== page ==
New Orleans has been banged up, but Tampa is just better. I’m not crowing the Buccaneers, just recognizing their promise. No Chris Godwin or Leonard Fournette on Sunday? No problem. In a 38-31 win over the Chargers, Tom Brady threw five touchdown passes to five different receivers for the first time in his legendary career. Think about that. And the Bucs have just gotten started. Brady’s rapport with Mike Evans is budding in a major way, setting up for what should be a sensational final three-quarters of the season. Tampa’s defense got shredded early by Justin Herbert. No shame in that. The rookie’s legit. Tampa’s front seven is strong and well-coached under Todd Bowles.
Wouldn’t it be something if Brady notched another historical feat, helping Tampa Bay become the first NFL team ever to play a “home” Super Bowl?
That’s pure fiction. I feel awful for the classy Tyrod, who initially lost the gig when a team doctor accidently punctured his lung shortly before kickoff in Week 2. (Can’t make that up.) But Herbert was picked No. 6 overall for a reason — a reason that’s been on full display since he was pressed into action. The Oregon product has thrown for 931 yards over his first three NFL starts — the second-most in league history (trailing only Cam Newton’s 1,012). And in Week 4, he went toe-to-toe with the G.O.A.T., making numerous high-level throws in a narrow loss at Tampa Bay.
Sure, he also had a bad (and costly) pick on Sunday — the type of turnover you rarely get from Taylor. But you know what else you don’t get from Taylor? A ceiling that’s even remotely close to Herbert’s. And now that the Bolts have gotten a taste of the rookie’s immense upside, there’s no way they can go back to the vet.
FACT. The only question is which one will pick first. Both 0-4, the Jets (-66) and Giants (-49) own the two worst point differentials in the NFL. These teams aren’t tanking, either — they’re just terrible.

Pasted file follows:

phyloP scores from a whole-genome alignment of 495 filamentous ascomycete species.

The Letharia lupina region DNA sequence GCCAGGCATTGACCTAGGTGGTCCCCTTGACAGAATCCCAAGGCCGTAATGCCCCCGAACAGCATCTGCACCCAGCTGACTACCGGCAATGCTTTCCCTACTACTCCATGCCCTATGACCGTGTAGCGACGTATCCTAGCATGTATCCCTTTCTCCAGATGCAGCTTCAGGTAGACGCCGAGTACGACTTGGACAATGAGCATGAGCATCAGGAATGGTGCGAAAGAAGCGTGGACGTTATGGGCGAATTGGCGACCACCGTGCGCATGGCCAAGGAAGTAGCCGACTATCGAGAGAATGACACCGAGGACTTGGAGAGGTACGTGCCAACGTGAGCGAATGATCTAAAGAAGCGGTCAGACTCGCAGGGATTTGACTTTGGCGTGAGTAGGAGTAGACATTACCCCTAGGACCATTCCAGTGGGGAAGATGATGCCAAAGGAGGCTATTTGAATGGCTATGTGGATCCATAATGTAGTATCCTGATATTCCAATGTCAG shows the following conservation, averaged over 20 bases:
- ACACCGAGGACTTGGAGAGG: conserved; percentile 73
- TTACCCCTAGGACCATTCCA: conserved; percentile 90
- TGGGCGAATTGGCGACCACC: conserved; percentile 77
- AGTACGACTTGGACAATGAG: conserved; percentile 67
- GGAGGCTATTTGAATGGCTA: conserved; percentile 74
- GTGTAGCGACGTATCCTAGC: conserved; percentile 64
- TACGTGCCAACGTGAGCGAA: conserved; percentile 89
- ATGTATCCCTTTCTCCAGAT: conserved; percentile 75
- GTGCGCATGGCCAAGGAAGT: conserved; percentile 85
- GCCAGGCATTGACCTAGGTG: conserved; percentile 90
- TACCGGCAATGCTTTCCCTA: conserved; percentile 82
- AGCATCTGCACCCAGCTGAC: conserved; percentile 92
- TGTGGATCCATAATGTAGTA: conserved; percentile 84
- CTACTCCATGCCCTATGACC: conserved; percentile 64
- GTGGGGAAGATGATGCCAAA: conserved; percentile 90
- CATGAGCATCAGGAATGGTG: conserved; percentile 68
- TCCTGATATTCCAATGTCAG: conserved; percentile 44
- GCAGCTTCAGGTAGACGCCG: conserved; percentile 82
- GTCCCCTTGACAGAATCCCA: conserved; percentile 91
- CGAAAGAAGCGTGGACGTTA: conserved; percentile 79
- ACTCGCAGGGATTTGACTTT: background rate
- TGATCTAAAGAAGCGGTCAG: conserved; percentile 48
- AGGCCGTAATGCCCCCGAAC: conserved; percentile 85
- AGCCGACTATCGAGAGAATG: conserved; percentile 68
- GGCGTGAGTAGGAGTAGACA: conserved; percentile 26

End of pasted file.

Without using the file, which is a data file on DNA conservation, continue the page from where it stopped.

Jets coach Adam Gase might be sitting on the hottest seat in football. Gase was brought in to fix Sam Darnold, but right now, the 23-year-old QB looks more broken than ever before. These Jets are hapless, a rudderless ship sailing to nowhere. Big Blue doesn’t look much better. GM Dave Gettleman spiked the football on his roster overhaul extremely prematurely. Now Daniel Jones is backsliding, Saquon Barkley’s on the shelf until 2021 and the Giants are averaging a pitiful 11.8 ppg — worst in the NFL, obviously, nearly five points shy of the Jets’ 31st-ranked average of 16.3.
The Jags will struggle to find wins. Philly and Washington are pretty terrible. Atlanta doesn’t know which way is up. Same with Detroit. But the Jets and Giants are rock bottom. At least New York has the Yankees.
This is an unassailable fact. Look, starting the season at 0-3 is brutal, but at least those losses came at the hands of the Chiefs, Ravens and Steelers. That murderer’s row of opponents muddled the early evaluation of this team. However, Sunday’s home loss to the previously winless (and Danielle Hunter-free) Vikings provides clarity — as in, the Texans are clearly poorly built and wasting Deshaun Watson. And that’s sad.
The Texans have won four of the last five AFC South titles. Yet I predicted they’d miss the playoffs altogether. That’s what happens when you inexplicably trade a bona fide NFL superstar like DeAndre Hopkins.
Bill O’Brien is now calling plays again — in addition to serving as head coach and general manager. It’s his work in that last role that’s really undermining this franchise. David Johnson, who came on over in the absurd Hopkins trade, still can’t get to 4 yards per carry. Brandin Cooks, another offseason trade addition, couldn’t manage a single catch against a beleaguered Vikings secondary. This is the residue of a dreadful design. Oh, and did I mention that the Texans don’t have a first- or second-round pick next year?
Houston is on a road to nowhere and it didn’t have to be this way. O’Brien The GM is to blame.
A simple fact. Only Washington could challenge this statement.
With all of the enticing options available at the quarterback position this past offseason — both in the draft and on the veteran market — this is what Bears GM Ryan Pace settled for? I wasn’t alone in first-guessing this approach. Spent a lot of time on the airwaves begging Chicago to sign Teddy Bridgewater. But here we are. Mitchell Trubisky is an epic bust. Nick Foles is not a legit starter in the NFL. Philadelphia legend? Of course. But in 2020, not a top-32 quarterback in the league.
The Bears, shockingly, are 3-1. But how long can they stay above .500 with quarterback play this subpar?
Naw, that’s fiction. Yes, the idle Steelers and Titans are 3-0. Yes, I lead the league in Bills love and they’ve earned their 4-0 mark. Heck, with Indy’s defense, don’t rule out the Colts.
But it’s still Baltimore. Shame on you if you downgraded the Ravens after the loss to Kansas City. The Chiefs are the defending champs and clear favorites to win the Super Bowl again. Baltimore lost in prime time to Patrick Mahomes and Co. No shame in that. And no surprise Lamar Jackson and Mark Andrews bounced back with an easy win over Washington.
Baltimore and Kansas City remain on an AFC Championship Game collision course.
Follow Adam Schein on Twitter @AdamSchein.